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Understanding Weight: BMI & Body Fat

The number you see when you step on the scale doesn't tell the whole story about how healthy (or unhealthy) you may be. (Image credit: Shutterstock/Photo Africa)

Weight is usually one of the first topics that come up in discussions about personal health. But the number you see when you step on the scale doesn't tell the whole story about how healthy (or unhealthy) you may be. 

Those looking for a clearer picture of what their weight really means in relation to their health may want to take a look at metrics other than weight. One of these metrics is the body mass index, or BMI, an estimation of body fat that can be calculated using a person's height and weight. Health-conscious individuals might also want to know more about their body composition, which refers to the proportion of fat tissue you have, relative to lean tissue (muscles, organs, etc.).

Health care professionals use BMI, as well as advanced body composition tools, including special X-ray machines, to assess their patients' risk factors for certain weight-related health conditions. And anyone can use readily available tools — such as online BMI calculators, skinfold calipers and bioelectrical impedance devices — to better assess their health and physical fitness from the comfort of their own home.

What is BMI? 

The body mass index is an estimation of a person's body fat, according to the National Institutes of Health. To calculate BMI, divide your weight (in pounds) by your height (in inches) squared, and then multiply that number by a conversion factor of 703. This same calculation can be used when measuring weight in kilograms and height in meters, but no conversion factor is needed.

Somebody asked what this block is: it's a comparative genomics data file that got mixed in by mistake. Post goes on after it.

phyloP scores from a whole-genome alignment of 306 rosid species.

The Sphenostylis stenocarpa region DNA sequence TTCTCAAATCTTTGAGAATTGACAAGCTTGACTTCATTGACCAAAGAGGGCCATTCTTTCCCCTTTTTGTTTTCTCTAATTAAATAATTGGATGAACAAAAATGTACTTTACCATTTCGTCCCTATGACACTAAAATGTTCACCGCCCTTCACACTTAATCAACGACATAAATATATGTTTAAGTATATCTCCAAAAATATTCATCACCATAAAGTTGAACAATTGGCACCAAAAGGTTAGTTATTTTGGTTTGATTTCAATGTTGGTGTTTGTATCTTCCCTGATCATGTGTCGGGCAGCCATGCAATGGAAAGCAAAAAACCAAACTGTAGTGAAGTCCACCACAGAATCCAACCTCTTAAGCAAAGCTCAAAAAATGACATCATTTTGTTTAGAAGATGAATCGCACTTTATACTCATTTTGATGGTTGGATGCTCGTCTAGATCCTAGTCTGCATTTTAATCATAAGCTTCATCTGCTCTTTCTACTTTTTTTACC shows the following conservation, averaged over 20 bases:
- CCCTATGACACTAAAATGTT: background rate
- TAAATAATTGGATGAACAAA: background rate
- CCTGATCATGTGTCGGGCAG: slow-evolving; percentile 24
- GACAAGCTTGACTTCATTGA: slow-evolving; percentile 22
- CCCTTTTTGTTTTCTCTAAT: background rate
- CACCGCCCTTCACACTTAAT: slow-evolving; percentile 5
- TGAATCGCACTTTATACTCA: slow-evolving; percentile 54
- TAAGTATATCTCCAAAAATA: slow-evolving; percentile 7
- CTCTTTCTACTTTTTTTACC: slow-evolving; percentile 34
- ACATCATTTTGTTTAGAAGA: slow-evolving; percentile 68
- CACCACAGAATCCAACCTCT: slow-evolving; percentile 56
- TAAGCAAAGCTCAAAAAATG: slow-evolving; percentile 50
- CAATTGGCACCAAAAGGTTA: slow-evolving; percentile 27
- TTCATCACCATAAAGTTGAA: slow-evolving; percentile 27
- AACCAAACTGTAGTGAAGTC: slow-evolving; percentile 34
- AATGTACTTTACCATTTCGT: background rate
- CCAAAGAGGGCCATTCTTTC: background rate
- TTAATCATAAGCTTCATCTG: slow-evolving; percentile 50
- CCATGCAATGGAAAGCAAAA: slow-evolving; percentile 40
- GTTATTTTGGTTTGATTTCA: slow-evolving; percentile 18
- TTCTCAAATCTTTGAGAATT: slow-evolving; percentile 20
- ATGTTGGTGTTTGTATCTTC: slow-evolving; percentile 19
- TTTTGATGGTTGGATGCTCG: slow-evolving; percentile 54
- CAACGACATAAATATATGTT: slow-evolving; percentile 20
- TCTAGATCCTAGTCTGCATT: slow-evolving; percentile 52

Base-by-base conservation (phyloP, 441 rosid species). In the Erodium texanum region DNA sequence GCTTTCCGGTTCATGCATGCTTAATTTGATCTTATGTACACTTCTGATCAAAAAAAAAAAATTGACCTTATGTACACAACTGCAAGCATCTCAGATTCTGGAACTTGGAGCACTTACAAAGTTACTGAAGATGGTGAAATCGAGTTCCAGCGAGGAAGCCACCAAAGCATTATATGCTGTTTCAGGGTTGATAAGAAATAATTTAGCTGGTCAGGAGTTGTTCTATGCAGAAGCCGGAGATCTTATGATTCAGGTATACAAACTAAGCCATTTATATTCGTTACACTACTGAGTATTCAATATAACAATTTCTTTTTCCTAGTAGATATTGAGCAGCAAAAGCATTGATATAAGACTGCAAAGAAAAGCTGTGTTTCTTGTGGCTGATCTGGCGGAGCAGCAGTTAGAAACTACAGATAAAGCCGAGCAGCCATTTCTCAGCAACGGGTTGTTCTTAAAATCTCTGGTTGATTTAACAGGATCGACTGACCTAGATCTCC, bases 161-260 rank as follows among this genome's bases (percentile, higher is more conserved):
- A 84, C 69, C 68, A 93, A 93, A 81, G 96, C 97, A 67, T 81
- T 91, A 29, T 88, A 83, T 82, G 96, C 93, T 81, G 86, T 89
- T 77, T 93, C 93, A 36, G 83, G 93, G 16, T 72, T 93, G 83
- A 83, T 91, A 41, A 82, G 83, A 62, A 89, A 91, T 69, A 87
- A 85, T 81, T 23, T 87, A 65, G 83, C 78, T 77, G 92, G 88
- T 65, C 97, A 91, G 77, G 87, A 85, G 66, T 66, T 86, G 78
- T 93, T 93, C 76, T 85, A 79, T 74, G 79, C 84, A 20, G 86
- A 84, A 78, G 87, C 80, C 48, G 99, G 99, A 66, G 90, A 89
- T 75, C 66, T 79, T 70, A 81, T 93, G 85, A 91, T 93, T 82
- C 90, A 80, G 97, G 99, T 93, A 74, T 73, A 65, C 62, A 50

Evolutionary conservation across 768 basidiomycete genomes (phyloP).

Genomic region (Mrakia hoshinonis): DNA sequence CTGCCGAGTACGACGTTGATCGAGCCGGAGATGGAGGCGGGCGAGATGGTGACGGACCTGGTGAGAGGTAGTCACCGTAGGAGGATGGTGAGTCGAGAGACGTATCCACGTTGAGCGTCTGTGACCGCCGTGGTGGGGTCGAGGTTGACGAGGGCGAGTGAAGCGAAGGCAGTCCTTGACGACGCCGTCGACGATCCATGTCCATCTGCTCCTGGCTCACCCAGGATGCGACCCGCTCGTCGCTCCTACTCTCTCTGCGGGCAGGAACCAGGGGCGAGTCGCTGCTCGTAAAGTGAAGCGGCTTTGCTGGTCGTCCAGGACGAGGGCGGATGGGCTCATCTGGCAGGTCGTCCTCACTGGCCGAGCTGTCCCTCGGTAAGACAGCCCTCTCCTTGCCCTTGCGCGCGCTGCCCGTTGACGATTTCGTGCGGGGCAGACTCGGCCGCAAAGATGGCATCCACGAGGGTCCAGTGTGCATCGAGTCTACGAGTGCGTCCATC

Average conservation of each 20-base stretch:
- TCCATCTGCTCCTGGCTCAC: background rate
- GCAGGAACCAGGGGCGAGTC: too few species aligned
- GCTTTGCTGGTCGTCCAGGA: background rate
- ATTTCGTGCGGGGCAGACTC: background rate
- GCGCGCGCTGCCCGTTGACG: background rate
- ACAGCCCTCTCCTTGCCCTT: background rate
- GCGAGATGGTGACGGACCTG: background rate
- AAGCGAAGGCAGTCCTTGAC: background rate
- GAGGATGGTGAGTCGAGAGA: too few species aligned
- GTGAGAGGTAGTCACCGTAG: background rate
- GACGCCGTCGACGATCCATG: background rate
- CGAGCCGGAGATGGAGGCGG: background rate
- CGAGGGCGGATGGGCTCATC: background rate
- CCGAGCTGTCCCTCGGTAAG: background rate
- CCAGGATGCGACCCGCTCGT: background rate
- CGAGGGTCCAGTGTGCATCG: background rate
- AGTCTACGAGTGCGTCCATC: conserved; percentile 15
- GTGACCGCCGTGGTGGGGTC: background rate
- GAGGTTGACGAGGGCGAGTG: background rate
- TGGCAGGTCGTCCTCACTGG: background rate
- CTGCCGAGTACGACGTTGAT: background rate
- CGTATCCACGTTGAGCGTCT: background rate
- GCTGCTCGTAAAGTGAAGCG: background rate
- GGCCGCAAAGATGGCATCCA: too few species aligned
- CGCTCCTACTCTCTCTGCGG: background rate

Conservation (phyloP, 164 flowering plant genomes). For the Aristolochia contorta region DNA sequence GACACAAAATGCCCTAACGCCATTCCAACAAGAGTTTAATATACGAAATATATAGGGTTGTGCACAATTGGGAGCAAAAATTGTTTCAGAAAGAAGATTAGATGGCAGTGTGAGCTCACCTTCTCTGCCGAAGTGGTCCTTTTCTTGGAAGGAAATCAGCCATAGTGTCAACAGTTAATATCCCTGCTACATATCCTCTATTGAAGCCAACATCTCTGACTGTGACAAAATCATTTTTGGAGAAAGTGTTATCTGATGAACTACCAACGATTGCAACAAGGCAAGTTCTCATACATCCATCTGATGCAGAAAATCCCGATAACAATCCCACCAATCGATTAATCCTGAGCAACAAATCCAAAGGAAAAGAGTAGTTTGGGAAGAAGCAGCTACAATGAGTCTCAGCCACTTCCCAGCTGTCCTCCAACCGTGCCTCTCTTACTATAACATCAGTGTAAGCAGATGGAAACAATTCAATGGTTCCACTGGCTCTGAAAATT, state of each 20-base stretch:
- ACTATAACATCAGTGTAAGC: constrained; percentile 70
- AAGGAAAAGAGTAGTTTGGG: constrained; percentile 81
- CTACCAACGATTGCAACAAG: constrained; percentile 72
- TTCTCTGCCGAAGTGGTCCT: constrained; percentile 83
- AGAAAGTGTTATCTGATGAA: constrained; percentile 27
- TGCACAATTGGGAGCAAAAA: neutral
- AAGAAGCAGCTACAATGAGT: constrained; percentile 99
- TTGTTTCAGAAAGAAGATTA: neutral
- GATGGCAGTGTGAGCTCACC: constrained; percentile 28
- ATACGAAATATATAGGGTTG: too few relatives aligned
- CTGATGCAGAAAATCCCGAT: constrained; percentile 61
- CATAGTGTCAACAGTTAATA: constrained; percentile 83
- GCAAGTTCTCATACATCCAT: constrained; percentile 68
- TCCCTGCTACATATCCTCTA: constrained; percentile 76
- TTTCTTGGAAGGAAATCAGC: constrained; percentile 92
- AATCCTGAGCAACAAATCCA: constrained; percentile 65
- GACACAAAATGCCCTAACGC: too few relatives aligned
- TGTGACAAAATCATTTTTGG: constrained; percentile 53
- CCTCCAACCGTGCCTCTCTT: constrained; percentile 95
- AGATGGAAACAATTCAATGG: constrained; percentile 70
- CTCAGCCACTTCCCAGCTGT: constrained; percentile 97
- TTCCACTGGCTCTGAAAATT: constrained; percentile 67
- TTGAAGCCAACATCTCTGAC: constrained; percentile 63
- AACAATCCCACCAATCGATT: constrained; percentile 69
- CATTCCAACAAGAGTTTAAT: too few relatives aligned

For most individuals, a BMI between 18.5 and 24.9 means that their weight is normal, or "acceptable," according to the Centers for Disease Control and Prevention (CDC). A BMI between 25.0 and 29.9 means a person is overweight, and those with a BMI over 30.0 are considered obese. 

Those whose BMI puts them in the "overweight" category should consider losing weight if they also have two or more health risk factors, such as smoking, inactivity or high blood pressure, according to Katherine Tallmadge, a registered dietitian and author of the book "Diet Simple: 195 Mental Tricks, Substitutions, Habits & Inspirations” (Lifeline Press, 2011). 

"The evidence is solid that the risk for various cardiovascular [diseases], cancer, arthritis and other disease starts to rise at a BMI of 25," Tallmadge told Live Science, "This is why experts try to encourage people to be at a BMI between 18.5 and 24.9. Men tend to be at the higher end of the scale and women toward the middle and lower end, but your desired weight may vary depending on your personal [and] health goals."

Body fat

Knowing your BMI can give you an idea of how healthy your weight is. However, this metric isn't a reliable tool for everyone. Athletes and people with a muscular physique may have a BMI that would classify them as overweight or even obese, even though they are clearly fit. This is because a BMI doesn't distinguish between what percentage of a person's total weight is composed of muscle and what percentage is fat, according to the CDC.  

BMI is also not always a reliable metric for those who fall into the "normal" weight category. It's possible to have a normal weight status but still have an unhealthy amount of fat compared to lean muscle, according to New York University's Langone Medical Center, which lists several methods for finding out how much of your total body weight is made up of fatty tissue — a metric known as body fat percentage. These include: